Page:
Soil bacteria evolve with climate change – EurekAlert

While evolution is normally thought of as occurring over millions of years, researchers at the University of California, Irvine have discovered that bacteria can evolve in response to climate change in 18 months. In a study published in the Proceedings of the National Academy of Sciences, biologists from UCI found that evolution is one way that soil microbes might deal with global warming.

Soil microbiomes – the collection of bacteria and other microbes in soil – are a critical engine of the global carbon cycle; microbes decompose the dead plant material to recycle nutrients back into the ecosystem and release carbon back into the atmosphere. Multiple environmental factors influence the composition and functioning of soil microbiomes, but these responses are usually studied from an ecological perspective, asking which microbial species increase or decrease in abundance as environmental conditions change. In the current study, the UCI team investigated if bacterial species in the soil also evolve when their environment changes.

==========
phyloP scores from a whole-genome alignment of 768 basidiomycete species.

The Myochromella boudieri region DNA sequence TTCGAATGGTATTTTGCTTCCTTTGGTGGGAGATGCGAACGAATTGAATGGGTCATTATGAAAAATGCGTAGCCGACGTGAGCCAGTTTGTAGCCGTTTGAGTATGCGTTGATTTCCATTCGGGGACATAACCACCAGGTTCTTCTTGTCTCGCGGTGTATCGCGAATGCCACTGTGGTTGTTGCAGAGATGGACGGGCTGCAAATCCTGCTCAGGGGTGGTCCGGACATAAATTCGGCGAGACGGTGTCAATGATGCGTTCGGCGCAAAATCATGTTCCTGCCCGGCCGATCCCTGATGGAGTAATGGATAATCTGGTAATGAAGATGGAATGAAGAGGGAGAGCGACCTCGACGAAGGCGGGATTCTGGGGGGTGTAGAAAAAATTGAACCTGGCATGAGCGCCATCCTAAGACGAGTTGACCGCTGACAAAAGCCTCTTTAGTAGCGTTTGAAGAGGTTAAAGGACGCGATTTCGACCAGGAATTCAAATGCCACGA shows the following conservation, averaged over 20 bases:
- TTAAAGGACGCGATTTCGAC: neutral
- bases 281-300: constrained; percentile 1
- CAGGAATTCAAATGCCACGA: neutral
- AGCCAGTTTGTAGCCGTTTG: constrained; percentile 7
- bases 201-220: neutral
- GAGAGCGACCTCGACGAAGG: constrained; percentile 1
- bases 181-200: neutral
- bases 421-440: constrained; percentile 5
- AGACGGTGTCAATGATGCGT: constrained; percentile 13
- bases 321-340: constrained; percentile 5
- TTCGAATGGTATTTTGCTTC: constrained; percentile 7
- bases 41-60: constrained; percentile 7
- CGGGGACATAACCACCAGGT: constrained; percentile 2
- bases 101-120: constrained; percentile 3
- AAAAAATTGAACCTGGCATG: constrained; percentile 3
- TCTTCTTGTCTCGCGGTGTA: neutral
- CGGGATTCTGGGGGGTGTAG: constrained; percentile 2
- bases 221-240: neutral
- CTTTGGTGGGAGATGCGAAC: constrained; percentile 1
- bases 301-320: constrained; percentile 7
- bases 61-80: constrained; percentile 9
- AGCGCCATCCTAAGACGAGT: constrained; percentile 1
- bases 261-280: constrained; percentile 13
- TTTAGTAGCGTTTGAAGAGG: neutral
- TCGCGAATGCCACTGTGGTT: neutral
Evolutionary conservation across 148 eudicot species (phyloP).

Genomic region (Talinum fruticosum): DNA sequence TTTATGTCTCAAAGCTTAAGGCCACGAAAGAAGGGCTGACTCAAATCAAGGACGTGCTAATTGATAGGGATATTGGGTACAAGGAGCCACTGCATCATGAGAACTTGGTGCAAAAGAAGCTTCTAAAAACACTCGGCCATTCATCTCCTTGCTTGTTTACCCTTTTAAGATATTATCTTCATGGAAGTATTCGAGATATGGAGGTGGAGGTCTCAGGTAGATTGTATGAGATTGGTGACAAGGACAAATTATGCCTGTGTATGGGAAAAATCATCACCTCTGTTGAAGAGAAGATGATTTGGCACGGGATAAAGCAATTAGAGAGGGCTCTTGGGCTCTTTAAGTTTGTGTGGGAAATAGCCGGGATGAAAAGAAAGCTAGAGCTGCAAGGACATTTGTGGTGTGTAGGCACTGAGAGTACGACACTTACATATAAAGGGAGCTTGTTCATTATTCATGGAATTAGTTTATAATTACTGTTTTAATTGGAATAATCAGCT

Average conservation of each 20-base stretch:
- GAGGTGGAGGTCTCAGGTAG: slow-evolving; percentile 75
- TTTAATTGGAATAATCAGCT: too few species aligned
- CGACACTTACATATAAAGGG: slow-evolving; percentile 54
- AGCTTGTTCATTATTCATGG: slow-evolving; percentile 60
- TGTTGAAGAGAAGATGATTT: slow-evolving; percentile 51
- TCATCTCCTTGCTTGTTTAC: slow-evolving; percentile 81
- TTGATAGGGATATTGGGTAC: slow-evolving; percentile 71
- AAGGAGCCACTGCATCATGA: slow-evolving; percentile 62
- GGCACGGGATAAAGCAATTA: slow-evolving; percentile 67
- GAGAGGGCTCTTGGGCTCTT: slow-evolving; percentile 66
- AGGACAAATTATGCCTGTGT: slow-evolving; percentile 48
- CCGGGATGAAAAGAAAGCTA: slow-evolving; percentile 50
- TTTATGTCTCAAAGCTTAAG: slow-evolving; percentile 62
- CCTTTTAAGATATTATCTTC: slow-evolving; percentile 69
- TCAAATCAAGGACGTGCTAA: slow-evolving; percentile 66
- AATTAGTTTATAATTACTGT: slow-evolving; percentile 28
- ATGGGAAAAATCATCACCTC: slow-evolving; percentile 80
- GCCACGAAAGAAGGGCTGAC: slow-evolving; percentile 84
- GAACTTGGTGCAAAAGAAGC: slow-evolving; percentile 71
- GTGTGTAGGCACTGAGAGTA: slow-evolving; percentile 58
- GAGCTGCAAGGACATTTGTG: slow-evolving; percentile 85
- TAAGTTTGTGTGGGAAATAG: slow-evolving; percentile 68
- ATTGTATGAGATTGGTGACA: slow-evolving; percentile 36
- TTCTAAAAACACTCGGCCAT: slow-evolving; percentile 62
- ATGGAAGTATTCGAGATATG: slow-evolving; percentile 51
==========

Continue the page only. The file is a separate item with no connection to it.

“We know that evolution can occur very fast in bacteria, as in response to antibiotics, but we do not know how important evolution might be for bacteria in the environment with ongoing climate change,” said Dr. Alex Chase, the lead author of the study and a former graduate student at UCI.

Several inherent characteristics should enable soil microbes to adapt rapidly to new climate conditions. Microbes are abundant and can reproduce in only hours, so a rare genetic mutation that
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